The relief mixed with excitement was very evident in Jessica Myers’ voice.
The Executive Director of Community Cats of Palm Coast (CCOPC), the non-profit cat rescue operation that forged the city’s trap-neuter-release program, has had a rough few years, filled with court appearances and fights with her previous landlord at Alamo Business Center in Palm Coast.
But now, all that is behind Myers and her team. They’re set for the grand opening of their new location at City Marketplace this Saturday from 1 to 4 p.m.
Community Cats of Palm Coast, which operates the adoption shelter at 160 Cypress Point Parkway, Suite B-110, and a thrift store there at Suite C-101 (upstairs and downstairs), has been in business for 10 years, helping rescue, trap and deal with feline problems in the area. Myers said they’ve rescued and helped more than 2,500 cats in the past decade. They are a separate entity from Flagler Humane Society, though Myers said they do a lot of rescuing and trapping for the society.
“We’re so excited to have people find us and learn exactly what we do,” Myers said. “Being located in this great space where everyone can see us will be great, it will make us even more a part of the community.”
The thrift store helps generate revenue. It sells clothing, kitchen items, small appliances, linens, shoes, some electronics and flatscreen televisions, among other items.
For the last few years Myers and Community Cats have been embroiled in disputes with their previous landlord, some of which resulted in court appearances. The dispute led to the departure from the previous location.
Community Cats can house 15 to 20 cats at the new location, and also fosters approximately 60 others with families in and around Flagler County.
The new site “will be a free roam adoption center,” Myers said. “That’s a plus because people can interact with the cats, spend some time with them, and see if there’s a cat that would be a good fit.” It’s not one way: Cats are known to be particular about who they choose.
Myers sought to clear up some misconceptions about Community Cats, its funding, and how animal control works in Flagler County and its towns. The cities of Bunnell and Flagler Beach have contracts with the Flagler Humane Society (FHS), also a non-profit, but Palm Coast does not.
Palm Coast has its own animal control services division, with three officers, operating within the Code Enforcement Department. But the city only deal with nuisance animals. Flagler County has an Animal Services Department funded by the county commission. It works with the Humane Society to shelter stray animals. FHS receives money from the county each time they take in a stray animal. This year’s budget awards $276,000 to the Humane Society, up from $211,000 in 2020.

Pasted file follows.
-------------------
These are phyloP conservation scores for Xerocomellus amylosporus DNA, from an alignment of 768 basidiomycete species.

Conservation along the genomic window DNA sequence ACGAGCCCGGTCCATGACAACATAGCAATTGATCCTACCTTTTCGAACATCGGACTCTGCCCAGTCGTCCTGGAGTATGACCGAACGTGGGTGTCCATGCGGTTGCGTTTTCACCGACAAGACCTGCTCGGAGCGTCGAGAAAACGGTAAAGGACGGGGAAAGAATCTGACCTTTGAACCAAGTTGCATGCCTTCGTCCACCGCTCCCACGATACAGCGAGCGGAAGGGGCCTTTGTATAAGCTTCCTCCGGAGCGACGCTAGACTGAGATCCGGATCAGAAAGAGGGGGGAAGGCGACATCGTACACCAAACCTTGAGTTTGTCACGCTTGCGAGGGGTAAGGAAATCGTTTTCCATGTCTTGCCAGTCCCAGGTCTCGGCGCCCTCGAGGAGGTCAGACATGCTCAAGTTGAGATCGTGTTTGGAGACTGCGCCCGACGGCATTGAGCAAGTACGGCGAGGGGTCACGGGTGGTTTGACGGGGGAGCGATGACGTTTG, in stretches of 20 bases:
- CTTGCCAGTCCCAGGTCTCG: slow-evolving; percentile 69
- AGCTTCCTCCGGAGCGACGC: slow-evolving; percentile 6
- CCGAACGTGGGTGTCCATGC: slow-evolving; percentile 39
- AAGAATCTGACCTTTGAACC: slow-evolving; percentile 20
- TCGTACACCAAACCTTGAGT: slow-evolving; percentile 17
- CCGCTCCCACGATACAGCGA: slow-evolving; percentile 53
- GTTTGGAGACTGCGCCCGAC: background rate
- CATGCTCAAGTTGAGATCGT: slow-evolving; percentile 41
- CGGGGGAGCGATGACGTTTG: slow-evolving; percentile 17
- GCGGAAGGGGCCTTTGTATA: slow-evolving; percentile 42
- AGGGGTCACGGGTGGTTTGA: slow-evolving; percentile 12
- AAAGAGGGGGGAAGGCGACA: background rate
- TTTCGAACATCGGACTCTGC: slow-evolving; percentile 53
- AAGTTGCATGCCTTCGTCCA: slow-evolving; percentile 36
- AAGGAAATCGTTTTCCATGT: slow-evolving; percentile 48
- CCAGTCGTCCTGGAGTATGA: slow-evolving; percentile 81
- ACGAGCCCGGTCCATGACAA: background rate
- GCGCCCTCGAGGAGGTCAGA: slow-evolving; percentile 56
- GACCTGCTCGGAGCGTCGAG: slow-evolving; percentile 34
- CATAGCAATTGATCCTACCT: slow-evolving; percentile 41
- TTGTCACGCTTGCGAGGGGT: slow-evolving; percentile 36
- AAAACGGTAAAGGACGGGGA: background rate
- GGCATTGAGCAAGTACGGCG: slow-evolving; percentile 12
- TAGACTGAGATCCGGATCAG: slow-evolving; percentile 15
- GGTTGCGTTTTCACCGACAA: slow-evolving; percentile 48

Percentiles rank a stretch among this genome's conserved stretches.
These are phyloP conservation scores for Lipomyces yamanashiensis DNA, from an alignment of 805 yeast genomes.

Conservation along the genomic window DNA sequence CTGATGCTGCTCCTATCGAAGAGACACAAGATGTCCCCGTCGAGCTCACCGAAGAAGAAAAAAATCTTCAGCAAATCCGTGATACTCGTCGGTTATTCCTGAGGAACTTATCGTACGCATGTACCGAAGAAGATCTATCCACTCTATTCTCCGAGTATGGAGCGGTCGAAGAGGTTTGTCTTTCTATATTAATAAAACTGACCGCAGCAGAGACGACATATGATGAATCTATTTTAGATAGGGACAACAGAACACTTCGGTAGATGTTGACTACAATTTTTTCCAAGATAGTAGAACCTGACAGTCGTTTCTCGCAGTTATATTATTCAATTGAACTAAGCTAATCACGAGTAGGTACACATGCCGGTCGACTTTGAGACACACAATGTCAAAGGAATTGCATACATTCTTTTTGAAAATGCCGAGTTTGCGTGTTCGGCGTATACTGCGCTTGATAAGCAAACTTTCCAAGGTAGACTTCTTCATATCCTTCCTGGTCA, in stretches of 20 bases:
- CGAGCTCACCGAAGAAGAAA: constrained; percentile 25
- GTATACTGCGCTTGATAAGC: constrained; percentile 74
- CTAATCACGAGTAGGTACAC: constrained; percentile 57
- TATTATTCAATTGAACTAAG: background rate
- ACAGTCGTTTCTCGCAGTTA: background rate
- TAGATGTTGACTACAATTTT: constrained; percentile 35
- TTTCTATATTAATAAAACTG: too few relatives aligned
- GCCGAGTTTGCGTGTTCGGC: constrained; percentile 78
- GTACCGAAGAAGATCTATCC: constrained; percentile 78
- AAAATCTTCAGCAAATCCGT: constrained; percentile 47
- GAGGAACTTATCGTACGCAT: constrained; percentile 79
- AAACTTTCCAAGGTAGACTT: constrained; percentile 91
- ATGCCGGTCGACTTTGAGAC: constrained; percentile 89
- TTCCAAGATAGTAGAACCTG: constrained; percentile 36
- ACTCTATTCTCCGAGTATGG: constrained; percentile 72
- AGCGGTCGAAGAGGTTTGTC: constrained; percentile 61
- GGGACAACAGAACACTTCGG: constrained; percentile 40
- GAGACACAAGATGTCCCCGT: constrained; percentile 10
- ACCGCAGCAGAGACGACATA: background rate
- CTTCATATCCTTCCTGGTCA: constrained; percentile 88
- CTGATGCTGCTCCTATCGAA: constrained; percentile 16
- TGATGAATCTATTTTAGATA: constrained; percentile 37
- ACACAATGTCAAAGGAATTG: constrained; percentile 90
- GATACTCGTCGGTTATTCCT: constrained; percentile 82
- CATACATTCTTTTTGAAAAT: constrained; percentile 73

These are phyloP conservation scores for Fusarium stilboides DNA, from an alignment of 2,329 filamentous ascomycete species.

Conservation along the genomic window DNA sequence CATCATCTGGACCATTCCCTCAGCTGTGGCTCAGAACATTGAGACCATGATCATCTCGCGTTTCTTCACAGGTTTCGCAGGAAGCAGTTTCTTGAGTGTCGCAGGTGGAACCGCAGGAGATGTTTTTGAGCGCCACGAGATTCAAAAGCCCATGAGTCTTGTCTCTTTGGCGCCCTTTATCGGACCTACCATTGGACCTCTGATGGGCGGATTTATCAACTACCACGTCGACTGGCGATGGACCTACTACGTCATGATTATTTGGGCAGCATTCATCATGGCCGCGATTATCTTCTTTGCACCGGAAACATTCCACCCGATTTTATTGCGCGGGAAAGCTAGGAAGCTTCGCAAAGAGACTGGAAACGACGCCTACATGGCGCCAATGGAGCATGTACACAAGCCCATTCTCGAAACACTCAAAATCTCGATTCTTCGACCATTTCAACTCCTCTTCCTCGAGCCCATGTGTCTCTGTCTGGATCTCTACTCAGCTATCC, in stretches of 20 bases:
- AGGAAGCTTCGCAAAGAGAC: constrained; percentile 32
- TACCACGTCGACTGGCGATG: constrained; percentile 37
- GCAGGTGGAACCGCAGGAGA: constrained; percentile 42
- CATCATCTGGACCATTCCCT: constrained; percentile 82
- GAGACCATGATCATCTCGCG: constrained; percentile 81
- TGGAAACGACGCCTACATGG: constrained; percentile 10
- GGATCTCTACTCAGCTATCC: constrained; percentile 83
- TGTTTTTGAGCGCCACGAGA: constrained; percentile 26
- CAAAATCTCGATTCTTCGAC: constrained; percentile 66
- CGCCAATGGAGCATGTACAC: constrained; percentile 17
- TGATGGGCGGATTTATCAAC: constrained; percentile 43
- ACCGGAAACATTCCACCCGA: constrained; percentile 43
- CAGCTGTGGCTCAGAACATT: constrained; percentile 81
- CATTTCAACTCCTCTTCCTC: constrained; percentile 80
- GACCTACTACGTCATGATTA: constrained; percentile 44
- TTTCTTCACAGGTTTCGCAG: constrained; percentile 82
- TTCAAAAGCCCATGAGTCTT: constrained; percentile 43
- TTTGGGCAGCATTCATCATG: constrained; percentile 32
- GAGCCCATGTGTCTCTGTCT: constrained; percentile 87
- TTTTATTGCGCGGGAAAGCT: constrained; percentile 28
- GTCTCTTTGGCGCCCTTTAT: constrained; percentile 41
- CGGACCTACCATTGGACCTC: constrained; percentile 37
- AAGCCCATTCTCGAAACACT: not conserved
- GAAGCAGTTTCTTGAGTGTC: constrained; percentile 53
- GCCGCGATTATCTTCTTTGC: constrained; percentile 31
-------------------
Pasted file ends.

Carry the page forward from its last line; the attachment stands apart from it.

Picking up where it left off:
However, Community Cats is the only group in Flagler County that does TNR. Yet it receives no money from either the county or Palm Coast government.
“Flagler County has said we’re welcome to bid on the entire contract to handle TNR, but that would mean also dealing with dogs, which we’re not equipped to do right now,” Myers said. “And we are often called to help with TNR by the Humane Society, and we get no funding for doing that as well.”
There is a “huge” overpopulation problem with cats in Flagler County, Myers said, partly because it’s one of the few counties in Florida that does not have a dedicated, active TNR program, leaving it to organizations like hers to handle.
Myers said the rent and expenses on their new locations for the thrift store and adoption centers is around $7,000 per month (compared to $4,500 at the previous location, according to court documents), and that Community Cats’s annual revenue is just under $50,000 per year (All of CCOPC’s staff are volunteers). In comparison, Flagler Humane Society had $1.5 million in revenue in 2020, according to that year’s tax filing.
“It’s frustrating to us sometimes because the public thinks that FHS is the county, when they’re the same as us,” Myers said.
As far as what people can expect if they’re just discovering Community Cats, Myers added that potential adopters of the cats go through a process of an initial interview, and a rigorous screening and vetting process.
The thrift store acts as a fundraising tool for the adoption center, Myers explained, and they’re hoping in their new site CCOPC can hold more adoption events and public gatherings.
“We’re excited to show the community all the services we offer and have more people discover what we’re about,” Myers said.
–Michael Lewis for FlaglerLive